This may seem silly but I have been a Type I Diabetic for 44 yrs. When I was diagnosed Diabetes was always pronounced Di-a-be-tus. Now everyone says Di-a-be-tees. It drives me crazy!! I know there are plenty of more important things to be bugged by. :) I want to know when this words pronunciation changed. Any oldies that I know always use Di-a-be-tus. I have a young friend with Type I. I'm old enough to be her Mother. She laughed at me when I pronounced it the old fashioned way. I said Hey I say it the correct way! LOL!!! Even good ole Wilford Brimley says it the way I do. So any thoughts on this? I have never found a definitive answer on this one.

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You all pronounce it my way while I'm reading your posts!
ONLY if you agree to pronounce it my way when you are not reading my posts!
Right, I pronounce it my way!
Fun is the right way to do it. And my meter is STILL named Cleetus with Diabeetus, whether Kelly says it or AR says it. :-)
According to the online dictionary, BOTH are correct. You can click on the little speaker logo on this page and hear them. There is also a third pronunciation, Di-a-be-tis. Also correct. I think its just a regional thing. I tend to say di-a-bee-tus, which sounds correct to me, but occasionally find myself saying one of the other pronunciations. My grandmother, aunt, mom and dad pronounced it the same way back in the 1970's. And Brimley uses both 'tis and 'tus. LOL!

http://dictionary.reference.com/browse/diabetes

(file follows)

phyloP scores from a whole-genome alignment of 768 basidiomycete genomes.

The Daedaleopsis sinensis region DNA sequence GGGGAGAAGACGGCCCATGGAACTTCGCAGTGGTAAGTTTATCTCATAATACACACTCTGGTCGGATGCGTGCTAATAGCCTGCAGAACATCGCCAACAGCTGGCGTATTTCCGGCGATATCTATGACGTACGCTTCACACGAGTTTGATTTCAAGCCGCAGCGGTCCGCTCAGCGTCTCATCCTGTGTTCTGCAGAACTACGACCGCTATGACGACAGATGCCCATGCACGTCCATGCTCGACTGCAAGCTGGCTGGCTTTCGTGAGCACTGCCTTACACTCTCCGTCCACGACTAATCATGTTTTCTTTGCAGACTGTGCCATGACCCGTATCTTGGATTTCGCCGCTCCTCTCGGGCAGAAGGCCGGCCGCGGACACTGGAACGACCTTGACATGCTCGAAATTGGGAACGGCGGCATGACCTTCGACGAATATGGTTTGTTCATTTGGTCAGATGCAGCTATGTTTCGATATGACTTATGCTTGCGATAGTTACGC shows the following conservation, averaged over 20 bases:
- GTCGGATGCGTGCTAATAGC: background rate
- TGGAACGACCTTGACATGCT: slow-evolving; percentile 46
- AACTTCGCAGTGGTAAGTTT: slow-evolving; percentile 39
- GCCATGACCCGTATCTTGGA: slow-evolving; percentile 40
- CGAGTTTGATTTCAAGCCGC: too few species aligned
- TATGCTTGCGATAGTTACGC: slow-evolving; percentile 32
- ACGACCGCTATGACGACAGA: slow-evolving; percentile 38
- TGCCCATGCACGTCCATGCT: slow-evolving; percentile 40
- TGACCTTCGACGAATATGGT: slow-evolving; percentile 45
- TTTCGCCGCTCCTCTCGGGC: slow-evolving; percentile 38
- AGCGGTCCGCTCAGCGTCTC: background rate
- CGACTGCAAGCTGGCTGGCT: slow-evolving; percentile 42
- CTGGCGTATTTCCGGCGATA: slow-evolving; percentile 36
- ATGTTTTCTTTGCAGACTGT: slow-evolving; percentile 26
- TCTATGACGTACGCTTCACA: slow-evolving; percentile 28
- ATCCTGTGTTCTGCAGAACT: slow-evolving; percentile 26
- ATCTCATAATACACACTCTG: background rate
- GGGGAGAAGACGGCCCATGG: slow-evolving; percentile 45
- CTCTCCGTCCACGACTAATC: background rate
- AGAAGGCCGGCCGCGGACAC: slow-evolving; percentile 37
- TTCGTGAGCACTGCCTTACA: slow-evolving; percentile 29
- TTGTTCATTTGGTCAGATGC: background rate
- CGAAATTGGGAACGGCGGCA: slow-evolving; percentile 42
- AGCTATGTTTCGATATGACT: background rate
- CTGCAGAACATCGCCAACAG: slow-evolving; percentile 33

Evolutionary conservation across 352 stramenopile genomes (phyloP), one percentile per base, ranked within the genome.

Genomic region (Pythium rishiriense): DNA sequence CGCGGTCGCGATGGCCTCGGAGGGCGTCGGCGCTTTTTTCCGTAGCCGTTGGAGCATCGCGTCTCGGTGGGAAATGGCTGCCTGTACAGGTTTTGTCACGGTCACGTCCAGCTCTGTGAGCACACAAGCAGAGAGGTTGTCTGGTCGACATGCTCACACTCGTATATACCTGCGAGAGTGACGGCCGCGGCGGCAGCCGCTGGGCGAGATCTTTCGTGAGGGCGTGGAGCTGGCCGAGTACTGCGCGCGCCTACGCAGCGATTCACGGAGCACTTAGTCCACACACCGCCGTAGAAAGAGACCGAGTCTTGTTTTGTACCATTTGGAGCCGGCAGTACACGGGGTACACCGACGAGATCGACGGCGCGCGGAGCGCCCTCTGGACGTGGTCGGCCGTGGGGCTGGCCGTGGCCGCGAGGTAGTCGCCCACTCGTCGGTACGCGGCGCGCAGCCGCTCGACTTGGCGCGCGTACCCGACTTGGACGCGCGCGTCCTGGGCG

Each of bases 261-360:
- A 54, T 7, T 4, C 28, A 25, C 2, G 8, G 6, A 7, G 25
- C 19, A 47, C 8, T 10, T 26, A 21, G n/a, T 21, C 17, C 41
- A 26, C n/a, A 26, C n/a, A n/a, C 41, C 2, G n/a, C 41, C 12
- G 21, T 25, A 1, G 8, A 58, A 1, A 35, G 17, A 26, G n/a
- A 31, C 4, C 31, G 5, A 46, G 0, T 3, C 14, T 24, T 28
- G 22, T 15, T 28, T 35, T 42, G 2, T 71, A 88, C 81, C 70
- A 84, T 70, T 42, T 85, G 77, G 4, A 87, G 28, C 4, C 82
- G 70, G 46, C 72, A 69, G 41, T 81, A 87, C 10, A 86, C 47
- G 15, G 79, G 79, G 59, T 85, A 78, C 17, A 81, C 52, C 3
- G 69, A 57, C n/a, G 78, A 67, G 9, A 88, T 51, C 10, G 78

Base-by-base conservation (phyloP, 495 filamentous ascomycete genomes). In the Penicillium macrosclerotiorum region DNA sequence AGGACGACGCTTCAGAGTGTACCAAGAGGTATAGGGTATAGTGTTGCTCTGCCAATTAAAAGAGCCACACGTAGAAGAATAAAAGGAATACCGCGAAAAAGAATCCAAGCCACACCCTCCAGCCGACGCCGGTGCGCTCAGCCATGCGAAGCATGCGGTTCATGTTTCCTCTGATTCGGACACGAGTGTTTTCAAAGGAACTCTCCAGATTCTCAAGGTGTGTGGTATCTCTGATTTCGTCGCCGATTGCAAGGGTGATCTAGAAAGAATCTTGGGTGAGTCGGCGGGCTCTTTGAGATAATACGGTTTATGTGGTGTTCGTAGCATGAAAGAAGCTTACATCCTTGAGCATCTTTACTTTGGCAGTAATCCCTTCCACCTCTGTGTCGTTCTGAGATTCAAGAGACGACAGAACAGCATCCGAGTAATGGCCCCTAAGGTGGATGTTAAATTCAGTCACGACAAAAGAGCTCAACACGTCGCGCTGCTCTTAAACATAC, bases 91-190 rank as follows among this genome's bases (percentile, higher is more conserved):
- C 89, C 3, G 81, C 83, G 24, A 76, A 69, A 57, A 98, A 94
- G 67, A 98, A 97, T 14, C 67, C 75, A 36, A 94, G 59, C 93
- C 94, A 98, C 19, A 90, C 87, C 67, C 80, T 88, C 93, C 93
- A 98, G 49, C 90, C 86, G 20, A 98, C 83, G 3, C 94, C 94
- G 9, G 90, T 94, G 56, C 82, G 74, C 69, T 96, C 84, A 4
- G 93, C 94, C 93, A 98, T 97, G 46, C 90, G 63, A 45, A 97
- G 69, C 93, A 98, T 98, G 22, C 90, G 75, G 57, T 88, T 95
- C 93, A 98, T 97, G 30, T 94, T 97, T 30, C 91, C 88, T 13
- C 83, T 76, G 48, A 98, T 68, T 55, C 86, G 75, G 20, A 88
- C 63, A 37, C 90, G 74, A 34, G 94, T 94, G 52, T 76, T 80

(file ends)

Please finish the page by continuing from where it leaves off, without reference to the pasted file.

Or, we could say diabetus, emphasis on us, is the plural, as in Wilford talking about all us diabetics in the commercial?
Well, if we're talking about US, I sort of prefer dia-DON'T-beat-us!!! :-)
That sounds like the best pronunciation yet!
I'm a Type 1 of 54 years and all I know and have ever heard was di-a-be-is. There is no "u" in diabetes to pronounce the word as "tus". Webster's shows the pronunciation with the " t" as silent and ending as "is". Could it be a colloquialism from your part of the country? Diabetus drives me crazy.
I heard it pronounced dia-be-tus myself
I keep trying to conceive of this debate in the terms of "The Cousins' Wars", which compiled folkways from the English Civil War, through the American Revolution to the US Civil War. The could, of course, be stretched out to Bush vs. Gore/ Red States/ Blue States, etc. however I wonder how this structure may have affected how we say the D word....
whats that song? You say pajamas, and I say pajamas, you say tomato and I say tomato.

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